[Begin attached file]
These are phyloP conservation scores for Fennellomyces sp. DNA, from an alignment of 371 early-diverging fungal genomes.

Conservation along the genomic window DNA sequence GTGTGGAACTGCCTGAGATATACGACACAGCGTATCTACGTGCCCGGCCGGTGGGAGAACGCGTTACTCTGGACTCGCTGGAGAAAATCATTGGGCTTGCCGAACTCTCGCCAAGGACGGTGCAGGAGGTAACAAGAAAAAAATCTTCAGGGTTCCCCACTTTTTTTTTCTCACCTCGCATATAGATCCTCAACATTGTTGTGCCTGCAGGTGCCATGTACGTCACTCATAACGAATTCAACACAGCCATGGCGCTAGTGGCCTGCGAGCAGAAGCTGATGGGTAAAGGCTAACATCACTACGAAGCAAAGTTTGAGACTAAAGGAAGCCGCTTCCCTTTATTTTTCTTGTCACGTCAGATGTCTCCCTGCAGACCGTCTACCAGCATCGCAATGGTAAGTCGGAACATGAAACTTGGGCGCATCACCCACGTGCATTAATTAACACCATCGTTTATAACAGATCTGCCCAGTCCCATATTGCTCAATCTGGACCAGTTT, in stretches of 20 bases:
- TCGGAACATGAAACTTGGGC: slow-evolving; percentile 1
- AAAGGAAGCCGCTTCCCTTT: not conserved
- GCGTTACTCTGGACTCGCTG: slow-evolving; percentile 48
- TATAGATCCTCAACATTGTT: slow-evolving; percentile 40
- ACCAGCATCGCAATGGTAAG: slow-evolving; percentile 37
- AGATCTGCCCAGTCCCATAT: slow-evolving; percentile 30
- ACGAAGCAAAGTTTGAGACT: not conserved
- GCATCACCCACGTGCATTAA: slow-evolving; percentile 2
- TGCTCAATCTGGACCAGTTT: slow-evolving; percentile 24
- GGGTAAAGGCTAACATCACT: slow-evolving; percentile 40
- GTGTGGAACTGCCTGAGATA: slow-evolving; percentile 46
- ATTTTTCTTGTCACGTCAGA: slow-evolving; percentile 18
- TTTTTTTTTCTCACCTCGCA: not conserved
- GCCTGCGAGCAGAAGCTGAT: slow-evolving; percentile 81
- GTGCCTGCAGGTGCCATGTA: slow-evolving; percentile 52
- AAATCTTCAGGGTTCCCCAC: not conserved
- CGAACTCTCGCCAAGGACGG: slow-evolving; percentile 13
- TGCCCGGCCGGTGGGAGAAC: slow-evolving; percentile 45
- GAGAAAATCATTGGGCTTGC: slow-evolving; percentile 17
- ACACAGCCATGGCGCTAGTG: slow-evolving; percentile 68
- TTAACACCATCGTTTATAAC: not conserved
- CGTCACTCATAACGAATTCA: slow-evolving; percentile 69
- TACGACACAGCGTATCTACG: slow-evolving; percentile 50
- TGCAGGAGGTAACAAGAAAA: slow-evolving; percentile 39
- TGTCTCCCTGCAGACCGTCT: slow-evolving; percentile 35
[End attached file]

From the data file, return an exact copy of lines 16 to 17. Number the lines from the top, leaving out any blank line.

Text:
- GCCTGCGAGCAGAAGCTGAT: slow-evolving; percentile 81
- GTGCCTGCAGGTGCCATGTA: slow-evolving; percentile 52